Photo by Kindel Media I am not a fan of camping. Bugs. Sleeping on the ground (see bugs). But I do love campfires, especially when they're used to char marshmallows for s'mores. Apparently so do millions of other people worldwide. And thanks to a United Kingdom tax ruling, that country's fans of this graham cracker-chocolate-marshmallow treat can continue to enjoy the gooey goodies across the pond sans some VAT, or value added tax, charges. A U.K. tax tribunal recently ruled that a British food wholesaler of American snacks is not liable for VAT on its product Mega Marshmallows, which are... Read more →


Inflation is still a concern, for consumers and politicians, but it is easing a bit (at least for some consumers). One reason for the change is falling gas prices. GasBuddy reported on Sept. 12 that for the thirteenth consecutive week, the nation’s average per-gallon gas price dropped. It went to $3.67 per gallon, down 7.6 cents from a week ago. AAA's daily tracker shows a Sept. 15 national per gallon average of $3.698. But those are averages. Your pump prices may vary. Patrick De Haan, head of petroleum analysis at GasBuddy, noted in the latest analysis that there are "drastically... Read more →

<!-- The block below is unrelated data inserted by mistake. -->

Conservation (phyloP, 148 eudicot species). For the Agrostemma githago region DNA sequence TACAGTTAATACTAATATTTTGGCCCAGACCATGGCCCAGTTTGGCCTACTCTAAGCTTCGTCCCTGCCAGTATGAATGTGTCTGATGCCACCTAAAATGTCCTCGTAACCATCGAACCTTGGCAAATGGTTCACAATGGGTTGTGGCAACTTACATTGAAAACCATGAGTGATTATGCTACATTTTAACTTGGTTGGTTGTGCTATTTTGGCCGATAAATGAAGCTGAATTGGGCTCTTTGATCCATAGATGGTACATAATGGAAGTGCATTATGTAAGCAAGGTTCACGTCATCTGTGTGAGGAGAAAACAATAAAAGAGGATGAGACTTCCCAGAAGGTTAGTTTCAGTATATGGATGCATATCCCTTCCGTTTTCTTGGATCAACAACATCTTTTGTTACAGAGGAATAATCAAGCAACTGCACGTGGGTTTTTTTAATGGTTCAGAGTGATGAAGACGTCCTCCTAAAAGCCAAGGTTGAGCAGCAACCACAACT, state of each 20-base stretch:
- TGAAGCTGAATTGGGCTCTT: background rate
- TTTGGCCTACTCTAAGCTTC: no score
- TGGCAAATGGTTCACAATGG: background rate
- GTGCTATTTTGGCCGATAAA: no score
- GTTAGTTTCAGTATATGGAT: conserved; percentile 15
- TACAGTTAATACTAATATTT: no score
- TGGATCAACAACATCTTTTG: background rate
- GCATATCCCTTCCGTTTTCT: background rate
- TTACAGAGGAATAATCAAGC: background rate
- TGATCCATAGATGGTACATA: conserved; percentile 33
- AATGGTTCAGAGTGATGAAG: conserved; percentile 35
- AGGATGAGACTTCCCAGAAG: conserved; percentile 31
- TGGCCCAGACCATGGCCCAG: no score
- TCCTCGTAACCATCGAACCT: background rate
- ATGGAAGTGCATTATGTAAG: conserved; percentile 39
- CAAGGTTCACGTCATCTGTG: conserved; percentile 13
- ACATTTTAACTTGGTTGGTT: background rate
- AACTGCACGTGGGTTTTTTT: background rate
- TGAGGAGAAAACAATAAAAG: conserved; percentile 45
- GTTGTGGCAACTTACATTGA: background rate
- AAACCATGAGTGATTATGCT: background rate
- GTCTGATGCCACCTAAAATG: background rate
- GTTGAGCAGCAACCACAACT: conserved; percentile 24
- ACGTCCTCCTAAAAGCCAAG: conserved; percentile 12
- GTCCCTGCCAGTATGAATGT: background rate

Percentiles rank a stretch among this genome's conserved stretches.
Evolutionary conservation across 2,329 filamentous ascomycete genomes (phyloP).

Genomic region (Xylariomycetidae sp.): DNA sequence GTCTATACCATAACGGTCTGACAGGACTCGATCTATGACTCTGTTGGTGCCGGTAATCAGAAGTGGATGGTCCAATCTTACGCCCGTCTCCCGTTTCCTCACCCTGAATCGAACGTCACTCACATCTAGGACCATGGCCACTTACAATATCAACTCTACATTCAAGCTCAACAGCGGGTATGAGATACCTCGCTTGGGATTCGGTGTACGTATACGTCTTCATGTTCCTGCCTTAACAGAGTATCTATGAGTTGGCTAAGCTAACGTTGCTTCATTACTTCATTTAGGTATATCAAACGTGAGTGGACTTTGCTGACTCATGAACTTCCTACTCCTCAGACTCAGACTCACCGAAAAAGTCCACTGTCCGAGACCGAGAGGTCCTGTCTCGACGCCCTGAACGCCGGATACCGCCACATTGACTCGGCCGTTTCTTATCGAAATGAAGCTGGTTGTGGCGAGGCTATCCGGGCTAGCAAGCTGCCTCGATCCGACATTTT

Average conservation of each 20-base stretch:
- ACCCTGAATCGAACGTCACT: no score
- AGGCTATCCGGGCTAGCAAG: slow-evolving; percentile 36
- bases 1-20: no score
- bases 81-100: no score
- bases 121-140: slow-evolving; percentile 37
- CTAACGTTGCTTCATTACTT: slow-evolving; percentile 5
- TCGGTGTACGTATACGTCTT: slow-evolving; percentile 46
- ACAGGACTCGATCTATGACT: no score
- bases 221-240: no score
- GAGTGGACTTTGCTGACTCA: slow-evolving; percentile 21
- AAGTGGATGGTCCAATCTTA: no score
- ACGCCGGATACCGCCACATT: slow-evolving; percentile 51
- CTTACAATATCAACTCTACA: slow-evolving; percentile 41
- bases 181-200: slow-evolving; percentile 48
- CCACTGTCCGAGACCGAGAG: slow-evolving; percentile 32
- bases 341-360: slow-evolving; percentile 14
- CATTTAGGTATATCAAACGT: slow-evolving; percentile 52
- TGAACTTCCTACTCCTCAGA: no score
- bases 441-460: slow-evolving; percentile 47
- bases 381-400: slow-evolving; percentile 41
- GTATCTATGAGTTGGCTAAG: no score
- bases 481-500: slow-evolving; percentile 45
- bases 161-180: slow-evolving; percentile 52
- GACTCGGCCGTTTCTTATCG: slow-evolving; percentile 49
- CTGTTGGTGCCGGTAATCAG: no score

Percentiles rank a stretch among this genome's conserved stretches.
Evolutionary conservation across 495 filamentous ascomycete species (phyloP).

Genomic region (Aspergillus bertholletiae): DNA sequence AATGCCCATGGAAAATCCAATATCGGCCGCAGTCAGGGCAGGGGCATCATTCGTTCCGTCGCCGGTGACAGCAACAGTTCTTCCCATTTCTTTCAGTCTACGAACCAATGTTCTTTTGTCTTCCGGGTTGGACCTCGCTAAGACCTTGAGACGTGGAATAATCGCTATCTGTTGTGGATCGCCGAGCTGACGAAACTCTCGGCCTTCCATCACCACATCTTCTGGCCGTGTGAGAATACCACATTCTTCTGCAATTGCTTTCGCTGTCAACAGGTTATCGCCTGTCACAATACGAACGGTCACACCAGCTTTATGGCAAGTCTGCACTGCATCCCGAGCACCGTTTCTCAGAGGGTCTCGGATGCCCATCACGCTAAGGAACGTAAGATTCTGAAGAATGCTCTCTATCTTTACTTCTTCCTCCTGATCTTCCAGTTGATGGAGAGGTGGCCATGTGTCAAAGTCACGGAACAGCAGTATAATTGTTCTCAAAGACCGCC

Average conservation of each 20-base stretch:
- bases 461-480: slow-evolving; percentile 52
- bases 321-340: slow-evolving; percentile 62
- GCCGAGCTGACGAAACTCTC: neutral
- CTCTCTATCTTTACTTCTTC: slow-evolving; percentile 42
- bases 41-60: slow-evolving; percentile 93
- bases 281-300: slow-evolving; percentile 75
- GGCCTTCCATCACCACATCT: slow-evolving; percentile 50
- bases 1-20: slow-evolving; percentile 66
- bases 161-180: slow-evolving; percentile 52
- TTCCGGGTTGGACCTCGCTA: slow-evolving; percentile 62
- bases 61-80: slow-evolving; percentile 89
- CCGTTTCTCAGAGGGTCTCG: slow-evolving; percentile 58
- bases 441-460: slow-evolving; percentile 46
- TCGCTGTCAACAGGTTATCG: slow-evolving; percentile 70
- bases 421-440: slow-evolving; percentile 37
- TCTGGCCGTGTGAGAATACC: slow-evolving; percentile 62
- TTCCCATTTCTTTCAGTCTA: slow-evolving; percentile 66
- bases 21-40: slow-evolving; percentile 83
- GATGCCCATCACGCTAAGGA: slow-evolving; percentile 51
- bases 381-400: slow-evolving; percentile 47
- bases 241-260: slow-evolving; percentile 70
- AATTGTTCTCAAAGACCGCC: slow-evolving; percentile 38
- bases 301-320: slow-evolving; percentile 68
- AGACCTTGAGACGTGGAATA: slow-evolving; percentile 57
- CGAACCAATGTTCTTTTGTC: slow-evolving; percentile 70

CT and NJ shoppers get sales tax relief on classroom clothing and, in the Garden State, more at the end of this month. And then there were five. That's how many states remain in the August back-to-school tax holiday list. Three of them — in Illinois, Maryland, and Massachusetts — are this weekend. The other two, in Connecticut and New Jersey, will close out this month. Since most of the 19 states offering tax holidays this year have by now held their no-tax shopping events, all y'all know the drill. The table below has specific dates and links with tax-free... Read more →


Photo by Daniel X. O'Neil via Flickr CC With things more or less back to whatever now counts as normal, kids (and parents) are counting down the days until school restarts. They're also looking, especially with inflation bumping up prices, for ways to save on necessary school supplies, which a recent National Retail Federation (NRF) survey found are expected to be around $864 this year. Sixteen states are offering ways to help their back-to-school shoppers. They're offering state (and in some cases local) sales tax holidays in August. Florida's two-week back-to-school tax holiday began July 25 and continues through midnight... Read more →


Summer's winding down, with schools opening their doors across much of the country in just a few weeks. So of course, you're thinking of one last getaway to escape the sweltering dog days. But before you head out to a beach retreat or cooler mountain cabin, take a few minutes for taxes. August is a good time to make some tax moves that could save you some dollars and future headaches. Here are four to consider. 1. Make your tax holiday shopping list: The return this fall of students to classrooms is most welcome by COVID-weary parents who saw much... Read more →